Eoin Lowry in action during last year's O'Byrne Cup. Pic: Alf Harvey
An O'Byrne Cup game in the early days of December is hardly the stuff a player will have dreamt about, but for some it is the first step on the road to realising grander dreams.
For Eoin Lowry, a man with abundant talent but limited opportunities to showcase it, competitions like this offer the chance to implant himself into the thoughts of John Sugrue and his management team.
He is only too aware of that as well, and that is why he is looking forward to playing a game at an unconventional time of year.
“Hopefully this year without the colleges, and if I can keep injury free, I’ll get a good chance, but look, there are lads there who are ahead of me.
“They have been there a long time, and you just have to look up to them and try to do what they are doing and when you get your chance you just have to take it.”
Lowry did feature last year, scoring in the league final win over Carlow and getting some valuable game time under his belt, but he knows he needs to get more.
When he does make it back onto the field, he will be met with the new rule changes, and he is unsure so far of what to expect. “We haven’t really looked at it yet because we didn’t know whether it was coming in or not.
“The hand-passing one mightn’t do well for the forwards. When you’re going through on goal, you’re after going three hand-passes, and you’re trying to make space for yourself….. The mark, I don’t know, but we have big Donie (Kingston) there and Evan (O’Carroll) as well, so that might be a help to us, kicking in the ball high to them and taking a free.
“I haven’t personally looked at them myself because we haven’t done it in training but we’ll give it a go and we have to do what we have to do.”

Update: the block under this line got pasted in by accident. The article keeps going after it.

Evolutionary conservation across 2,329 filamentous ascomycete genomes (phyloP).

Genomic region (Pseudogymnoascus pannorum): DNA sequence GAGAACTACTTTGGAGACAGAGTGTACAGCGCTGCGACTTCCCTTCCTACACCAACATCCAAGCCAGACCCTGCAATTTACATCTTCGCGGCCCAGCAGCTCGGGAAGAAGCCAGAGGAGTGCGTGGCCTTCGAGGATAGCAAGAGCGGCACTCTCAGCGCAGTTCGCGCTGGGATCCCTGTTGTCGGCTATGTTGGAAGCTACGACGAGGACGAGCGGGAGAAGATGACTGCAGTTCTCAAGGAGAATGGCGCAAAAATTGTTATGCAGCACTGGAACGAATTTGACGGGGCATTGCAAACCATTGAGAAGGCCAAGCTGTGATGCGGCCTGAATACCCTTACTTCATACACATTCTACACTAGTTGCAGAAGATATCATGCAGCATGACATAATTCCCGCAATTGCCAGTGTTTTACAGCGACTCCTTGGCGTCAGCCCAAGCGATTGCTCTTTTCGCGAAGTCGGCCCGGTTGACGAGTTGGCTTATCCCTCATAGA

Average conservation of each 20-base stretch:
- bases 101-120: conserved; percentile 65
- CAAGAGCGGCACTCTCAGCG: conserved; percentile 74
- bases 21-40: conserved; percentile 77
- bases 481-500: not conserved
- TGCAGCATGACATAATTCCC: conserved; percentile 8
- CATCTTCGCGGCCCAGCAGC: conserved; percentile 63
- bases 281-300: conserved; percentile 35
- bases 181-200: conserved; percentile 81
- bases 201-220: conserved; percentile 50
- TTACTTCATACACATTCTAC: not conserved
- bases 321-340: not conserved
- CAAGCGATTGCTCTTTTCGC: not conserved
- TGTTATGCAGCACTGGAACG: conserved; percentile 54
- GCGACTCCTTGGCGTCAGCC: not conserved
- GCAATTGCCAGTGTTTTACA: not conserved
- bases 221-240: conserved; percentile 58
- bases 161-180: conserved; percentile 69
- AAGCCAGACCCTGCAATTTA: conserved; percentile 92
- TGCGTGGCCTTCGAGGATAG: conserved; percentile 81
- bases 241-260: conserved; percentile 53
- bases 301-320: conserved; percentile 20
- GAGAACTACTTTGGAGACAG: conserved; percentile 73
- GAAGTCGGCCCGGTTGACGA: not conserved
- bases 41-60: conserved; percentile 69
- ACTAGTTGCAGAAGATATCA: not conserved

While the new rules are the current hot topic of debate, there are also calls to streamline the GAA calendar. Too many competitions run up against each other, and having played Sigerson Cup with UCD in recent years, Lowry is only too aware of the pressures placed on some players at this time of year. “You're pulled from two different teams, you're doing different training, you're training at different times.
“For Sigerson, you're trying to peak for January or February, whereas with Laois you're looking towards June or July, and if you miss one or two training sessions you're falling behind with the lads, and it's hard to keep up.
“At the end of the day, when you're a young lad growing up your dream is to play for Laois, you don't know what college you're going to go to and you don't know where that's going to take you.
“The Sigerson is an enjoyable competition and I had a great time playing with different players from different county's, but it is definitely difficult and I think the fixtures need to be looked at for the O'Byrne Cup and for the Sigerson as well.”
A competitive game at this time of year is not the norm for the modern intercounty footballer, but with so much emphasis on fitness training at this time of year, that a game offers a welcome respite. “You're wearing a Laois jersey at the end of the day, you're playing Meath in O'Moore Park, and you don't really want to be anywhere else on a Saturday night.
“You're playing with your friends, you're after getting through a lot of the hard fitness work before the O'Byrne Cup starts, you're a playing competitive game which is obviously enjoyable, that's why we're doing it.”
After what was a year of progress for Laois in 2018, Lowry knows the emphasis has to be on kicking on from here. “Well 2019 is a completely different year, different coaches, different set up, different players, so we’re just going to focus on next week because it’s a big game.
“The way we looked at it last year every game was important, so yeah, we’re looking to improve on 2018 but the next game is always the most important one.”